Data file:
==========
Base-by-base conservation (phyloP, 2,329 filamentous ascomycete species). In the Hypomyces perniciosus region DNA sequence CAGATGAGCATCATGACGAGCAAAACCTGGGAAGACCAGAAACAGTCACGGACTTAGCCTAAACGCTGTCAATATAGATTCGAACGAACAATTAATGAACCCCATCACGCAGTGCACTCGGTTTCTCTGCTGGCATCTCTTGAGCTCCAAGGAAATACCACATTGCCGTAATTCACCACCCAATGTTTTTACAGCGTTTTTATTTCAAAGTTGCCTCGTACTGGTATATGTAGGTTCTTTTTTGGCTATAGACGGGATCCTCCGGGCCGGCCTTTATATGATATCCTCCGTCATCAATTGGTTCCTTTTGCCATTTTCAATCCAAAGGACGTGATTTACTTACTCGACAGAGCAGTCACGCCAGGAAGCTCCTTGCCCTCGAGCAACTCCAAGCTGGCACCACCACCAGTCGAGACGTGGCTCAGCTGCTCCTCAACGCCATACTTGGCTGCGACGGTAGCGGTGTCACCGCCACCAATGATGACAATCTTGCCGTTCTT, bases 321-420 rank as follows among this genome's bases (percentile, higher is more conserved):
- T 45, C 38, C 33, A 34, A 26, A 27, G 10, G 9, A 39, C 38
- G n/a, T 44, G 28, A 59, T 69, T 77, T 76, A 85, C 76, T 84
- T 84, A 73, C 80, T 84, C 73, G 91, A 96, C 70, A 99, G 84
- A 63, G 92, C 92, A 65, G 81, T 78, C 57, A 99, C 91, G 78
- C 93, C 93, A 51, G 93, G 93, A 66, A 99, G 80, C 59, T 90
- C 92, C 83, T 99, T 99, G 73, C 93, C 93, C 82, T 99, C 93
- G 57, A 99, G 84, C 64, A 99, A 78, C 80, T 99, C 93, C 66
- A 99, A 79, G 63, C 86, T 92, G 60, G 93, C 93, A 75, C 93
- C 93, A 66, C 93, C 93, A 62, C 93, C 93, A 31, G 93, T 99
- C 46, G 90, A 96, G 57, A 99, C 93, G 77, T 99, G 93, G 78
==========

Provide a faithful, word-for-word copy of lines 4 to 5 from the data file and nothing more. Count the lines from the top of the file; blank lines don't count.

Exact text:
- T 84, A 73, C 80, T 84, C 73, G 91, A 96, C 70, A 99, G 84
- A 63, G 92, C 92, A 65, G 81, T 78, C 57, A 99, C 91, G 78